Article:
After three years of drought, the Tennessee Valley is as flush with water as it has ever been at this time of the year.
Even after 70 days of spilling water through its dams to reduce the level of reservoirs, TVA still began the new year with more water stored in reservoirs above Chattanooga than at the end of any previous year since TVA erected its network of dams in the 1930s and 1940s.
In the Tennessee River, an extra 45 billion gallons of water is flowing through Chattanooga every day above the minimum flow requirement - or as much water every day as what Atlanta uses from its main reservoir, Lake Lanier, in six months.
The extra flow has raised river levels, stalled some barges and reignited interest among some Georgians interested in tapping into the Tennessee River to help supply future water needs.
BY THE NUMBERS
* 62.59 inches: Total rainfall in Chattanooga in 2009, or 8.07 inches above normal
* 55.95 inches: Total rainfall in the Tennessee River watershed above Chattanooga, or 12 percent above normal
* 47.33 inches: Total rainfall in Chattanooga in 2008, or 6.86 inches below normal
* 73.3 inches: Total rainfall in the wettest year in Chattanooga in 1994.
* 65.77 inches: Total rainfall in 2003, the last year with comparable rainfall to that in 2009
Sources: National Weather Service, Tennessee Valley Authority
"We've got lots of water we're trying to move through our system," said Chuck Bach, general manager for river scheduling for the Tennessee Valley Authority, which operates a network of 49 dams for flood control in the region. "We try to bring our reservoirs down to their lowest levels ... by the first of January, but that has been a challenge this year because of all of the extra rain we have received."
In 2009, nearly 62.59 inches of rain fell on Chattanooga, or 8.07 inches more than normal, according to the National Weather Service. Last year's precipitation total was up by more than 15 inches from the previous year, making 2009 the wettest in Chattanooga since 2003 and the 17th wettest in the 160 years for which comparable data is available.
TVA is spilling water this week through all of its Tennessee River dams except its Wilson and Wheeler Dams, although the flow rate has been reduced from last week. As a result, barge operators who had to halt some shipments are again plying the Tennessee River.
Barge operations are suspended when the flow of the river exceeds 90,000 cubic feet per second through the Tennessee River Gorge, where the river narrows. With such flows, the river current becomes too strong to safely navigate, according to river regulators and operators.
"There have been some delays because of the river flow in recent weeks, but there's been a good working relationship between TVA, the (Army) Corps of Engineers and the U.S. Coast Guard, along with industry, to keep the river in use as much as possible and to avoid any incidents of collisions or injuries," said Clive Jones, executive director for the Tennessee River Valley Association in Decatur, Ala.
More than 50 million tons of cargo is shipped by barge every year along the Tennessee River. But the high water did require some barges to temporarily park in Chattanooga this fall, Mr. Jones said.
That "extra" water could be used in Georgia, according to the leaders on one of the water councils created in Georgia to study that state's water supply problems, which were aggravated by the drought in recent years.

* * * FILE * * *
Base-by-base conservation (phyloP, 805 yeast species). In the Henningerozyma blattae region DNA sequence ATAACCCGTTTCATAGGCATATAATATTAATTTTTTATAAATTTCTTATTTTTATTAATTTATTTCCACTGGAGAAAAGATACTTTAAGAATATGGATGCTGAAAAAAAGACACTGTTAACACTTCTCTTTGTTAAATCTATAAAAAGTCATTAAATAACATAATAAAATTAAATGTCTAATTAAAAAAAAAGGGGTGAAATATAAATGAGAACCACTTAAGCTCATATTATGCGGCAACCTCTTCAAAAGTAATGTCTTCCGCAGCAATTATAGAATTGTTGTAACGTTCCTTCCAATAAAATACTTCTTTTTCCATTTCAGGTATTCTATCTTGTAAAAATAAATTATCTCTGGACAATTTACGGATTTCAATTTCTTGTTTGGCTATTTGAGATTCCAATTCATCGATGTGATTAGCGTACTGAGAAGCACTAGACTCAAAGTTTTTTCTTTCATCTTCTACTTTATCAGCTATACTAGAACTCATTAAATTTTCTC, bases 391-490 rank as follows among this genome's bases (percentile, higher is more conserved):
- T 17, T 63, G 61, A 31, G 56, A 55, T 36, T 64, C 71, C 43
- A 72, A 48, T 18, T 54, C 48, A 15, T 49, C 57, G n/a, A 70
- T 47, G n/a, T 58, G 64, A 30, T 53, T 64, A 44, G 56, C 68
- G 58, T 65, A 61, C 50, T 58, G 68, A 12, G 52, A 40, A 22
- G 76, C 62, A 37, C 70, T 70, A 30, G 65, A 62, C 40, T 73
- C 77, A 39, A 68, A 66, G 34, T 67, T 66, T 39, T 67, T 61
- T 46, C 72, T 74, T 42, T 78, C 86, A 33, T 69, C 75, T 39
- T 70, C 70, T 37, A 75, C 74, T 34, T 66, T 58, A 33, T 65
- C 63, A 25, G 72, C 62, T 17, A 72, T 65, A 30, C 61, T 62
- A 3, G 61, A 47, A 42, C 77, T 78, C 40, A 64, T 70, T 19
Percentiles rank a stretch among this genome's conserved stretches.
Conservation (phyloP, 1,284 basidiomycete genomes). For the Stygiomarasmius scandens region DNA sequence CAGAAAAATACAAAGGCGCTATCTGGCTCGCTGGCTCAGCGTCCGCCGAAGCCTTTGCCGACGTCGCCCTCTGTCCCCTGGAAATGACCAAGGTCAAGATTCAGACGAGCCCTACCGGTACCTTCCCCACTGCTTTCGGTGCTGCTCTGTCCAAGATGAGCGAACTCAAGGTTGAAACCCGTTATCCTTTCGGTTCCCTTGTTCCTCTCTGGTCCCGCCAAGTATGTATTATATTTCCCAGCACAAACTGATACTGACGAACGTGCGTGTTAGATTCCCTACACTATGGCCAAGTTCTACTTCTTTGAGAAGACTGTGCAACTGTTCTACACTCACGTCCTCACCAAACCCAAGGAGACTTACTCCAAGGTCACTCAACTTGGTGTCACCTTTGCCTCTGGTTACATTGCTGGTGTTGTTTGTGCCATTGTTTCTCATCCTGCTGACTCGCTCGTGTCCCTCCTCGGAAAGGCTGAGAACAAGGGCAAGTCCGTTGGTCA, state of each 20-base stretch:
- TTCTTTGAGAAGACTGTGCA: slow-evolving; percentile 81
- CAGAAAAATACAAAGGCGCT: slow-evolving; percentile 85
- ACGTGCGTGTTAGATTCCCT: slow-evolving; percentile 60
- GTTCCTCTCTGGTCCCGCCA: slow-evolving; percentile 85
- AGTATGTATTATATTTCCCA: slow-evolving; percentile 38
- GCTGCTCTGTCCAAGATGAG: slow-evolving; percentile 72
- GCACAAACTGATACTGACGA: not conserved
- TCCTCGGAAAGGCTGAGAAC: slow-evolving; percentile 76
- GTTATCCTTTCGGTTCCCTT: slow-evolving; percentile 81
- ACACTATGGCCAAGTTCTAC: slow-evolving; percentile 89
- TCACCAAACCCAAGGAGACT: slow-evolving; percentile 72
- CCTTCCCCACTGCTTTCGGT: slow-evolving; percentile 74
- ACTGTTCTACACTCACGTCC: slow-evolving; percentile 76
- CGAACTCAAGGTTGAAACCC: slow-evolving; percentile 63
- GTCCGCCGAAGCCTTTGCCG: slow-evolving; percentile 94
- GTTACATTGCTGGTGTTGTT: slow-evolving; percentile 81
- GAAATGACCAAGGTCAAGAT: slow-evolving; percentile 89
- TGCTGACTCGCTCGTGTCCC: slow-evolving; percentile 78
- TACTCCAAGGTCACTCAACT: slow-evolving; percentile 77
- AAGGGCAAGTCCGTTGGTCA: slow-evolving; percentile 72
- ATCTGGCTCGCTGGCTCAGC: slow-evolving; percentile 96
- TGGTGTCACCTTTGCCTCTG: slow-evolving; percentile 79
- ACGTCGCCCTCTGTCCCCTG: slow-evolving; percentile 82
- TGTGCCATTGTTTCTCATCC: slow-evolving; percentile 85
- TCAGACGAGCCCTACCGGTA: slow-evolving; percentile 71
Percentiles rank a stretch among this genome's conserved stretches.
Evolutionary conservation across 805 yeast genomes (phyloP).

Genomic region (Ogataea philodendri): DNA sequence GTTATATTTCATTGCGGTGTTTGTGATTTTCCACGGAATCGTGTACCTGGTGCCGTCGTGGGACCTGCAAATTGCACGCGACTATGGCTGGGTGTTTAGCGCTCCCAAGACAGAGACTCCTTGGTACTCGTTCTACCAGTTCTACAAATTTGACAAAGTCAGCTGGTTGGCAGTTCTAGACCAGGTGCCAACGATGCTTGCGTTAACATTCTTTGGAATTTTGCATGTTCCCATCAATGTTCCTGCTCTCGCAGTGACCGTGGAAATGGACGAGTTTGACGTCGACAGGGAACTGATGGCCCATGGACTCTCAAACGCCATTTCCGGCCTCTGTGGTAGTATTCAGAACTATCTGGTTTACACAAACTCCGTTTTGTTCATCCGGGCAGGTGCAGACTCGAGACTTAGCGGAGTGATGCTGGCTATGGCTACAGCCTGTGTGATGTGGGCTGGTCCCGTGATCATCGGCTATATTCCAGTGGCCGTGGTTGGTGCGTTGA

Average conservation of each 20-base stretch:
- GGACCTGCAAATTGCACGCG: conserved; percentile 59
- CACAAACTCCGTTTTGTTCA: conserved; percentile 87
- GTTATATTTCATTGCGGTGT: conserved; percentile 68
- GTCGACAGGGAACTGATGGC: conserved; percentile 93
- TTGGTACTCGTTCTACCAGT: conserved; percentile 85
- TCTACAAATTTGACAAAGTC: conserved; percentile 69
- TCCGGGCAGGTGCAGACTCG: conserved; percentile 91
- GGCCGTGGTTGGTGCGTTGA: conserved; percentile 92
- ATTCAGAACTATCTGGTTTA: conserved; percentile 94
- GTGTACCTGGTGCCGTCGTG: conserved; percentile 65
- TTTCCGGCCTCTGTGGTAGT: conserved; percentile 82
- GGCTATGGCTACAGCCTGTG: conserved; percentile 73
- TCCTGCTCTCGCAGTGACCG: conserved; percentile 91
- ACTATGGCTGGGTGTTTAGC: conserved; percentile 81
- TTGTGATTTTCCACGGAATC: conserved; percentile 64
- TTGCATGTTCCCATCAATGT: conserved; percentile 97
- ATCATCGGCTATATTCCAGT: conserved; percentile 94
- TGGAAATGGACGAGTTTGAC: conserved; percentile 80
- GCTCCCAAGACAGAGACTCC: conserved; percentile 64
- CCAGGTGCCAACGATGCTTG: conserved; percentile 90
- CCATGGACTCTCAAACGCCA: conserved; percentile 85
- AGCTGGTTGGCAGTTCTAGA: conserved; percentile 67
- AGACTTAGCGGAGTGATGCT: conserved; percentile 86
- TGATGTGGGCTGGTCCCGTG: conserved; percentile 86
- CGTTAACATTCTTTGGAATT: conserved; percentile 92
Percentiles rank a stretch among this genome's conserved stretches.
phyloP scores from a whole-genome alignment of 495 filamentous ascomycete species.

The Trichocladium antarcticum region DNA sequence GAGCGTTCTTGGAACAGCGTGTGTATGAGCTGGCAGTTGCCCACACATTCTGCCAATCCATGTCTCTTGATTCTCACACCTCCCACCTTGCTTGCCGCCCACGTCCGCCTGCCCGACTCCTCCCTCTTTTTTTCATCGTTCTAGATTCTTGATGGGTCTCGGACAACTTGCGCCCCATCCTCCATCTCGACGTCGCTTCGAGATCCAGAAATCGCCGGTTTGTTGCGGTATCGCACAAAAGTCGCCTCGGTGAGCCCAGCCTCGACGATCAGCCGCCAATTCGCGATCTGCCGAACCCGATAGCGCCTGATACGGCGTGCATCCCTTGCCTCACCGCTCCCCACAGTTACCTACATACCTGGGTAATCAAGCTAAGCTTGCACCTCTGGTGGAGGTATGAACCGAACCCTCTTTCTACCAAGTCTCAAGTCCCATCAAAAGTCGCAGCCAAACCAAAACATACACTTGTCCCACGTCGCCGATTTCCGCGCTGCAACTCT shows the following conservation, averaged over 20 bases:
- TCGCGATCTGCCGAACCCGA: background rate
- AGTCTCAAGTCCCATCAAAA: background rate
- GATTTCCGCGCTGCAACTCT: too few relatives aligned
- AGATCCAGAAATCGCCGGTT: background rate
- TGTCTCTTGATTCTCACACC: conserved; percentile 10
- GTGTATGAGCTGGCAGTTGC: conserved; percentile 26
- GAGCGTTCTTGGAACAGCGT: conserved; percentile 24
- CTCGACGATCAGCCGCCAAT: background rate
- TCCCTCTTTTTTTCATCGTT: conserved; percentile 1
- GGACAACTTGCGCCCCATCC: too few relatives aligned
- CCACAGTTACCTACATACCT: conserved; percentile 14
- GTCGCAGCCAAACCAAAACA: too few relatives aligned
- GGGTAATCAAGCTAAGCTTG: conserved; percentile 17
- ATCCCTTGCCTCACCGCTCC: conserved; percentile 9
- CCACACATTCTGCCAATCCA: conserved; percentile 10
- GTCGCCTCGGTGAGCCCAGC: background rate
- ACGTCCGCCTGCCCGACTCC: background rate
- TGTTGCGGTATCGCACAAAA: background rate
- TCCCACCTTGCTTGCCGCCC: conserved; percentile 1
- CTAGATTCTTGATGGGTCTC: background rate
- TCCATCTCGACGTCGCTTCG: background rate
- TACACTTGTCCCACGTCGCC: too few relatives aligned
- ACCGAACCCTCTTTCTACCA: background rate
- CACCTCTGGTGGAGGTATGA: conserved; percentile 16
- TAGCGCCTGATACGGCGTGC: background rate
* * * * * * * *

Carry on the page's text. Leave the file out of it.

"It's a shame you can't capture the excess water during these times of heavy rains and reserve it for hard times next August or whenever there may next be a shortage of water," said John Bennett, city manager in Rome, Ga., and chairman of the 25-county Coosa/Northwest Georgia Water Planning Council.
"I think eventually there will be some additional reservoirs built in North Georgia," he said. "Certainly in other parts of the country, water is moved a lot further than what we are talking about moving water from the Tennessee River into North Georgia."
Tennessee legislators have balked at giving up water from the Tennessee River.
Rep. Mike Bell, R-Riceville, said there is a reason the river carries the name "Tennessee." Rep. Bell said recently that giving away its water is "not negotiable."
But Walker County Coordinator David Ashburn, vice chairman of the Northwest Georgia Water Council, said runoff from at least a half dozen Georgia counties flows into the Tennessee River and the river needs to be considered a part of the solution to the South's water problems.
"When you hear people say to Georgia, "Leave our water alone," they need to remember that Georgia already supplies much of what is in that river to start with," Mr. Ashburn said. "You can take water out of the Tennessee and in no way affect the flow and uses of that river."
With all the water spilling through its dams, TVA is generating its cheapest power using its 29 hydroelectric dams around the clock, boosting hydro generation above normal for the first time in more than three years.
TVA is losing some of the potential hydro capacity because it lacks enough hydro units to capture all of the water moving through its dams, officials said.
Mr. Bach said TVA has looked at adding more generation capacity in the past and determined that it would cost too much for the limited times when such additional production could be tapped.
"This type of situation is far more the exception than the rule," he said. "We have looked at that, but it didn't make sense."
Mr. Bach, who has headed river operations for three years, opened most of the floodgates in the river this fall for the first time.
"It's fun now to be able to go out and talk with people about having water we have to deal with rather than just talking about the drought all the time," he said. "We weren't very popular during the drought."